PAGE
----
Select Page

Lauren Vogel | CMAJ | June 22, 2018

  • Canada became the second country to legalize recreational marijuana use. Prime Minister Justin Trudeau said legal pot sales will begin October 17 to give provinces time to implement rules and retail systems.
  • Nearly 4000 Canadians died from apparent opioid-related overdoses in 2017, up 34% since 2016, according to Health Canada. About a third of those deaths were in British Columbia, where 1422 people died from opioid-related overdoses; Ontario was second with 1263 deaths and Alberta third with 759.
  • The federal government announced it will severely restrict marketing of opioids and is seeking public input on the plan until July 18. Health Canada also intends to reclassify the opioid painkiller tramadol as a Schedule 1 narcotic, increasing restrictions on prescribing the drug to combat abuse.
  • Health Minister Ginette Petitpas Taylor appointed ALS researcher Dr. Michael Strong as the new president of the Canadian Institutes of Health Research. Strong’s research has shed light on the process by which proteins accumulate and destroy nerve cells in the spinal cord and brain.
  • An Ontario nuclear plant will become one of the first large-scale commercial producers of the medical imaging isotope molybdenum-99, securing Canada’s supply. The announcement comes months after the closure of a Chalk River reactor, which once produced about 40% of the world’s supply of medical isotopes.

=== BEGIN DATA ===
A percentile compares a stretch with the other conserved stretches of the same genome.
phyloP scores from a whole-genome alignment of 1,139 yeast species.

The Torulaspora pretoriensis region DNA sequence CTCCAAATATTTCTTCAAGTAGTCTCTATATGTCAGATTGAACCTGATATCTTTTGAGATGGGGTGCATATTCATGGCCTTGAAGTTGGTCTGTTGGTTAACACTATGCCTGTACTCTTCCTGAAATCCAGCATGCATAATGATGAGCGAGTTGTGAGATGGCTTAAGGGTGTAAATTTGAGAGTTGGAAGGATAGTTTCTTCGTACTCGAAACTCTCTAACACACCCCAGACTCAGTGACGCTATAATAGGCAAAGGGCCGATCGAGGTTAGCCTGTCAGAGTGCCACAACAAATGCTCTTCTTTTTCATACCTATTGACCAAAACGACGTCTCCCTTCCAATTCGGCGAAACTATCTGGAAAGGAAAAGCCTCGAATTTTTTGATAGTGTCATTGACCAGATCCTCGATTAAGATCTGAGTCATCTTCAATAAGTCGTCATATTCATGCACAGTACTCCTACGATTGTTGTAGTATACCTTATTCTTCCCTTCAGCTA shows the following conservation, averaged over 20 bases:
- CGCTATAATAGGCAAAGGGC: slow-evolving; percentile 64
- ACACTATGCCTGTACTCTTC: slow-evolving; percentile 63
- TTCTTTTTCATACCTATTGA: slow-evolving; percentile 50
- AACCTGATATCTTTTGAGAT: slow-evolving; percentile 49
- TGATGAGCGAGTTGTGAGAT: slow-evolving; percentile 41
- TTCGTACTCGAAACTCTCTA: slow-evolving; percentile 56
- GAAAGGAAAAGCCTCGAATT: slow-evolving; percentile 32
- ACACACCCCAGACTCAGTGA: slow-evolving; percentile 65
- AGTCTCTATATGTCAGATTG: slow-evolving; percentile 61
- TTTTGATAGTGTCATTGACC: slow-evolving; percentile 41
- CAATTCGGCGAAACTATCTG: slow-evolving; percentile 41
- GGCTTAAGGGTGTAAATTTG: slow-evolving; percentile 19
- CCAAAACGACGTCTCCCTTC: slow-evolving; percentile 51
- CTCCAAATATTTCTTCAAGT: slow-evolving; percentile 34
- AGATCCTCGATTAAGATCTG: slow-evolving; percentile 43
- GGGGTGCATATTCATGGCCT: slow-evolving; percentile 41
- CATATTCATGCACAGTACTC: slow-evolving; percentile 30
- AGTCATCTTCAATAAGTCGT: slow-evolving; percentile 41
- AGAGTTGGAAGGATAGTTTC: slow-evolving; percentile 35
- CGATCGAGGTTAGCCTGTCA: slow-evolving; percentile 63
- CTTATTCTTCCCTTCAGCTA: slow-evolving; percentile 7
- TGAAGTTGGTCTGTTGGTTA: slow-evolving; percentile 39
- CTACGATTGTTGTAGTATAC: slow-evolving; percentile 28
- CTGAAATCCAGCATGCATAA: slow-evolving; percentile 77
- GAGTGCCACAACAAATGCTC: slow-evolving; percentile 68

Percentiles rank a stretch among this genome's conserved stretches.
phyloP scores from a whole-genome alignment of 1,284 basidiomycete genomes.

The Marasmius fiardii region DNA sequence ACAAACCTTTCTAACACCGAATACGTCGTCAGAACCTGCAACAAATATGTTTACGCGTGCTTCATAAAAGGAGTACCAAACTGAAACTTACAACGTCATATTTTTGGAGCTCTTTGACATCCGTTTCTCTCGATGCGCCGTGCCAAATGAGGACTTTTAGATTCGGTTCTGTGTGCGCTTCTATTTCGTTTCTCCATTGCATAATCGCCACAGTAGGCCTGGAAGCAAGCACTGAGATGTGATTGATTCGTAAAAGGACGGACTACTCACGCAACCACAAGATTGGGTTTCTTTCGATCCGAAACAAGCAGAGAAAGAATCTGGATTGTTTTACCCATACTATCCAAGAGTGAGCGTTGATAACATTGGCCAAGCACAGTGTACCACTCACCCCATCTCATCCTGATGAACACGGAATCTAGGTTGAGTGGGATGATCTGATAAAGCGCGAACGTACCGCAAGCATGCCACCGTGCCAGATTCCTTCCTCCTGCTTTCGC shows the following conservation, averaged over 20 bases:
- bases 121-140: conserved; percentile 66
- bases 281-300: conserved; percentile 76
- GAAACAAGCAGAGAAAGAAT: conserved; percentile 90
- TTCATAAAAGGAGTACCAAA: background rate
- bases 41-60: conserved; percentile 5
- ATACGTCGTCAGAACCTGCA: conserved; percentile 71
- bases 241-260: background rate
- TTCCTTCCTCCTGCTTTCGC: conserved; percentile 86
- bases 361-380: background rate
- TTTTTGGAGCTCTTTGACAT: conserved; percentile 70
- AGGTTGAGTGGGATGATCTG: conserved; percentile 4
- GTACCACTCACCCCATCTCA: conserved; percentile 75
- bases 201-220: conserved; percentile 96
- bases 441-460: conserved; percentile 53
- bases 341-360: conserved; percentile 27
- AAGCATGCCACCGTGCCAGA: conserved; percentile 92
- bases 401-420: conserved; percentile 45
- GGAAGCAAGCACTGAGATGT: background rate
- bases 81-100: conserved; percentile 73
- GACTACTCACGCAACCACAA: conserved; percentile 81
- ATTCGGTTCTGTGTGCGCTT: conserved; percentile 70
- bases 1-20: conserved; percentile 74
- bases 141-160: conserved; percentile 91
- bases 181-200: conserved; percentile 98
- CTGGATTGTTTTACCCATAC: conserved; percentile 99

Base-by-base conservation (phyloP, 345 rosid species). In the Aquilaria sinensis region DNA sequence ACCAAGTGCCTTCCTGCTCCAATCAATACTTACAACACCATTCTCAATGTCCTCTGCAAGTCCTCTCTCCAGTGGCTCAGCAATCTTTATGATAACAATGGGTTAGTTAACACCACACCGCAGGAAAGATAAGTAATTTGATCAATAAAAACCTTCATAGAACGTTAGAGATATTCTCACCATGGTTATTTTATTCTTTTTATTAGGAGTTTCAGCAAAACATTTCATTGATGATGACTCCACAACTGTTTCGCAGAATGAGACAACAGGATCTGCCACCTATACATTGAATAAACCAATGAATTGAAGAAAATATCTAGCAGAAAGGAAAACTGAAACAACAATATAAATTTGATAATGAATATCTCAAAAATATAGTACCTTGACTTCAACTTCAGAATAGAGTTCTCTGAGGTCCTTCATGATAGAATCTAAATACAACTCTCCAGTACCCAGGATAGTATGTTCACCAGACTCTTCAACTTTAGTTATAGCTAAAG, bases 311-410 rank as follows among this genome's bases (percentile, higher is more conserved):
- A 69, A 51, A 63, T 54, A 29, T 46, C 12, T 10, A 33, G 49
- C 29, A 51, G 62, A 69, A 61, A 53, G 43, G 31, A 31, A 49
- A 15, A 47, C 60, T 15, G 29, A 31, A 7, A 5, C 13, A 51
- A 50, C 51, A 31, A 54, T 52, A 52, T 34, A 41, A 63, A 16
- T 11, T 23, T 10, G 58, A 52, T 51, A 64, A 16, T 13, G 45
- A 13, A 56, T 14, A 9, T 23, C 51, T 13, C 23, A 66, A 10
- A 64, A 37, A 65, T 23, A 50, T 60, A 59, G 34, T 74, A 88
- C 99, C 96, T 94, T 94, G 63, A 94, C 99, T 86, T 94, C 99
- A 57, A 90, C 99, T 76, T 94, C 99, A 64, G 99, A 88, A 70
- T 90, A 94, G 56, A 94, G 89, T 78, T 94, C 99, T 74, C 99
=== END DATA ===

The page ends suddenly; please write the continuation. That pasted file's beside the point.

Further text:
• Manitoba announced a new blueprint for streamlining health care, with a first wave of changes including the restructuring of organizations and departments under a “shared health” umbrella to be completed in the next 15 months. However, the plan lacks details about how the province would achieve a proposed $60 million in savings.
  • The number of medically assisted deaths in Canada increased by 30%, to 1523, in the latest six-month reporting period over the previous six months. Cancer was an underlying condition in 65% of the assisted deaths.
  • Health Canada is seeking a contractor to engage social media celebrities to warn teenagers about the risks of vaping as part of a national vaping awareness program. The search for a contractor to develop and implement the program comes a month after the federal government passed a law legalizing and regulating vaping.
  • A British Columbia hospital reported a steady rise in birth tourism, mainly from China, with the number of babies born to non-resident mothers increasing from 18 in 2010 to 384 last year. Birth tourism now accounts for about 20% of deliveries at Richmond Hospital.
  • The University of Saskatchewan’s College of Medicine once again has full accreditation status after improving its physician training program. The program was put on probation in 2013.

For more health care news — plus research, analysis, commentary and more — please visit:

Connect with CMAJ

Pin It on Pinterest

Share This